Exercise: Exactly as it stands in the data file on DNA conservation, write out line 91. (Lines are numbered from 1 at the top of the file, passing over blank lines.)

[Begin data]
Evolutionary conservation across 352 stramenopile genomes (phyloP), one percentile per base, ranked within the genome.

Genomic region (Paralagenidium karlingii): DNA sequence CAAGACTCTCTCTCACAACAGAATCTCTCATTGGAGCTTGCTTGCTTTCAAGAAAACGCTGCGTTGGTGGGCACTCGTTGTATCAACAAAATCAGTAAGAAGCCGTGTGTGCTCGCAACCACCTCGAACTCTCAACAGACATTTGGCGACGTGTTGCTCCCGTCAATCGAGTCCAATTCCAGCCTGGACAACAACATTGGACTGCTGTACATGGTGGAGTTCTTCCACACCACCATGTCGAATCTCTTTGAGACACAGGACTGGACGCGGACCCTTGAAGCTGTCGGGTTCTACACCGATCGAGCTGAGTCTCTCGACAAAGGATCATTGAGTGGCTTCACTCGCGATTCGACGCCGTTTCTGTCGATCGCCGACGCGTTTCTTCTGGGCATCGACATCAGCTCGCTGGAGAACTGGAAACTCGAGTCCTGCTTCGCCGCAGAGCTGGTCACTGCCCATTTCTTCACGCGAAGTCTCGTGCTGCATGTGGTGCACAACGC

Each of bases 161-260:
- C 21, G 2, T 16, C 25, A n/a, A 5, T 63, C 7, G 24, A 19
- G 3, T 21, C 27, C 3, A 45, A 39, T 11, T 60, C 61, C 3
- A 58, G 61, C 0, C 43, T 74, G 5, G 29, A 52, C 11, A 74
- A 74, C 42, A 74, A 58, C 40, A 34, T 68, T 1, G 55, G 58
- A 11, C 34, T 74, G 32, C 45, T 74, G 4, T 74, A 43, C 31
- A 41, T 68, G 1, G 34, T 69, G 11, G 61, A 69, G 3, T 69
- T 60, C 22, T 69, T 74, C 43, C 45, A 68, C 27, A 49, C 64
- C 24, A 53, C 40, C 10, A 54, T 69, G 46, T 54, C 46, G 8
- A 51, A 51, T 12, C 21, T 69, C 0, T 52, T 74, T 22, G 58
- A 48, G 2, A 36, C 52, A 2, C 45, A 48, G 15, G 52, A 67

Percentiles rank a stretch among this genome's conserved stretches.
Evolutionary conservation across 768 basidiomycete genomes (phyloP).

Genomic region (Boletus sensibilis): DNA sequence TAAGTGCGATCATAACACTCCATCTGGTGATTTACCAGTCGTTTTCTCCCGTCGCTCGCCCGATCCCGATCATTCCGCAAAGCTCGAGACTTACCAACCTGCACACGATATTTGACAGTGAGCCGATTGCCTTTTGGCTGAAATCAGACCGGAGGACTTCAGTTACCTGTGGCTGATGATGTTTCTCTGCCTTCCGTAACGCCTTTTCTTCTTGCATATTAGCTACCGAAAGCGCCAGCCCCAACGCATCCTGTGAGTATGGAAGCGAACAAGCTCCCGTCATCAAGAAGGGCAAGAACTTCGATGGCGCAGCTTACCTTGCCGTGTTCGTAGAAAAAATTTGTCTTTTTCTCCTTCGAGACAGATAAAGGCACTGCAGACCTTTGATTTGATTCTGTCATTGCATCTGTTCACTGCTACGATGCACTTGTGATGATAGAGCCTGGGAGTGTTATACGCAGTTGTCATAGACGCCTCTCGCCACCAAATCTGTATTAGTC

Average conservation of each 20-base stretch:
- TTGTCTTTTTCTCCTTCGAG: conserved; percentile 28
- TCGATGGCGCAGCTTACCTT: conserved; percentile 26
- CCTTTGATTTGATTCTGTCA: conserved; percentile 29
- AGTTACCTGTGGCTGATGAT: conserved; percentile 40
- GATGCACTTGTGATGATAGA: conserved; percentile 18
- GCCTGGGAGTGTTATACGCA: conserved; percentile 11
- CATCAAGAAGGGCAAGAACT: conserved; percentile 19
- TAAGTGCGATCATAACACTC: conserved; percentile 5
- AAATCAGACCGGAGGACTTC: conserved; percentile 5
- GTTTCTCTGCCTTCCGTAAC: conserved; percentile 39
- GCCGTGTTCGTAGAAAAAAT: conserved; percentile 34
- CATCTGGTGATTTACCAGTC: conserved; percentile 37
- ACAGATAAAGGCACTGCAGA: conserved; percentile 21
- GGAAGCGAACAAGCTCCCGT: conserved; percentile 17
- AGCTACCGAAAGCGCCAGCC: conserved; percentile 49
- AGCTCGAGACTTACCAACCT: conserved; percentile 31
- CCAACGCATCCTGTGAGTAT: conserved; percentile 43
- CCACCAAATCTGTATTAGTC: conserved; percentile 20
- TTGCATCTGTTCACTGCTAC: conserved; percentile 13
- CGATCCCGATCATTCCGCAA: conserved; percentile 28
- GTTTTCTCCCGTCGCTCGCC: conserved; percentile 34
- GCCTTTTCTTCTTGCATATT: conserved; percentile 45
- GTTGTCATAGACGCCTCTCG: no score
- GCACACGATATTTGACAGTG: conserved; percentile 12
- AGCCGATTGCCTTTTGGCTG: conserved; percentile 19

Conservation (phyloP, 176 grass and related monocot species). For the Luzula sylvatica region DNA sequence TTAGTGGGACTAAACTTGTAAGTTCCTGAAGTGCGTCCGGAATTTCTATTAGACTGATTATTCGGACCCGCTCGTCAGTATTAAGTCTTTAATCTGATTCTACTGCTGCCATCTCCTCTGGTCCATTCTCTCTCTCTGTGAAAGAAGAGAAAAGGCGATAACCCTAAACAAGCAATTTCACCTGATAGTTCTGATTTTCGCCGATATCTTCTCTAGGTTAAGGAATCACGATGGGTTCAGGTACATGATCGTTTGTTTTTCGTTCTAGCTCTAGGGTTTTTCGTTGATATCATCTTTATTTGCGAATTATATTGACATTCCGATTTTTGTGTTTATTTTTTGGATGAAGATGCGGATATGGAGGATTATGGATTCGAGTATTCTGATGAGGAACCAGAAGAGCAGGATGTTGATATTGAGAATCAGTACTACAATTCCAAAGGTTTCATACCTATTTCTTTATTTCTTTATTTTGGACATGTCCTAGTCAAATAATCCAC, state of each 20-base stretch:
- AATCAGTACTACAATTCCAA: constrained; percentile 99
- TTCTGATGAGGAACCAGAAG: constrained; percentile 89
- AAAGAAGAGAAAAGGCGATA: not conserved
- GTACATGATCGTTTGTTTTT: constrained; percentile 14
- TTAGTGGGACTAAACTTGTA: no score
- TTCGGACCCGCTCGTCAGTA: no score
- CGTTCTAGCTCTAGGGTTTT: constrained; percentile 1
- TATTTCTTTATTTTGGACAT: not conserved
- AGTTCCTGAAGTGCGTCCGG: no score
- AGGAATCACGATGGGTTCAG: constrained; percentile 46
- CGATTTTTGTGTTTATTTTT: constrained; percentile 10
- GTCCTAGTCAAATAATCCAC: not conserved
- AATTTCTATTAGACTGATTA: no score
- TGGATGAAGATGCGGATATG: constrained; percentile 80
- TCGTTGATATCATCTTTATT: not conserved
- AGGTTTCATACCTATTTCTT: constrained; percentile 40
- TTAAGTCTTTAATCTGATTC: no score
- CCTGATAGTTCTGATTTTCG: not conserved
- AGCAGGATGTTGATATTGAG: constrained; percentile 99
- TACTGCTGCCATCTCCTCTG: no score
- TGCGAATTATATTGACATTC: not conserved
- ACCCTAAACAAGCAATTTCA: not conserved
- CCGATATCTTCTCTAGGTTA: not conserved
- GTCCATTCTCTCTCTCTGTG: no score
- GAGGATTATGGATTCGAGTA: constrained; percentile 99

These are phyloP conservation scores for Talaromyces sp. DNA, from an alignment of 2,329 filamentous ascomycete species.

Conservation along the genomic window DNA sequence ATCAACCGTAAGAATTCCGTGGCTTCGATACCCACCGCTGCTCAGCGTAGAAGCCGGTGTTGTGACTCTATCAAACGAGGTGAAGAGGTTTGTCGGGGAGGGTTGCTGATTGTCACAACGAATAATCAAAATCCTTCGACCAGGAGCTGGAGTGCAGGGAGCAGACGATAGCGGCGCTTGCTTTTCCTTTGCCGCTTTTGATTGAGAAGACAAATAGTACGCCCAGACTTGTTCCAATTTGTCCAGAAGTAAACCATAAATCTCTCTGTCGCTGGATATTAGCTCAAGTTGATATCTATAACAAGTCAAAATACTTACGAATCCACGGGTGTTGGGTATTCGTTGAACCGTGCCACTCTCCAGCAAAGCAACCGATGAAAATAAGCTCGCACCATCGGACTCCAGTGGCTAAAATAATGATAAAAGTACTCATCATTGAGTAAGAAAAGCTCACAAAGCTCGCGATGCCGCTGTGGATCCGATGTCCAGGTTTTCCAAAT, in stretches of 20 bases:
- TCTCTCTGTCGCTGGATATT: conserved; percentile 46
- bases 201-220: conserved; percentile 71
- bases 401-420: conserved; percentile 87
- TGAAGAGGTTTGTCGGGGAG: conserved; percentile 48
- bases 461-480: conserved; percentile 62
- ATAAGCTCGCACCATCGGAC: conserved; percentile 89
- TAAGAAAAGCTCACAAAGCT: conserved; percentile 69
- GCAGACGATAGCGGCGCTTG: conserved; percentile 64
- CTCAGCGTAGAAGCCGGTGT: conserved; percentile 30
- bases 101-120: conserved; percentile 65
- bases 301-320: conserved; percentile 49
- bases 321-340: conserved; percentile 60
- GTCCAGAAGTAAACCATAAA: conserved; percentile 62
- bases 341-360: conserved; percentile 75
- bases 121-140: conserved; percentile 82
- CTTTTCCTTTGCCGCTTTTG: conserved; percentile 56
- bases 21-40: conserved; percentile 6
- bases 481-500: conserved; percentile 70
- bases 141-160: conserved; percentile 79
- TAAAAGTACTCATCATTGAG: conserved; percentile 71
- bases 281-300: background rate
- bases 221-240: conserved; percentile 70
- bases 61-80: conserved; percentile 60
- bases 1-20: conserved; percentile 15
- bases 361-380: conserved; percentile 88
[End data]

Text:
- bases 281-300: background rate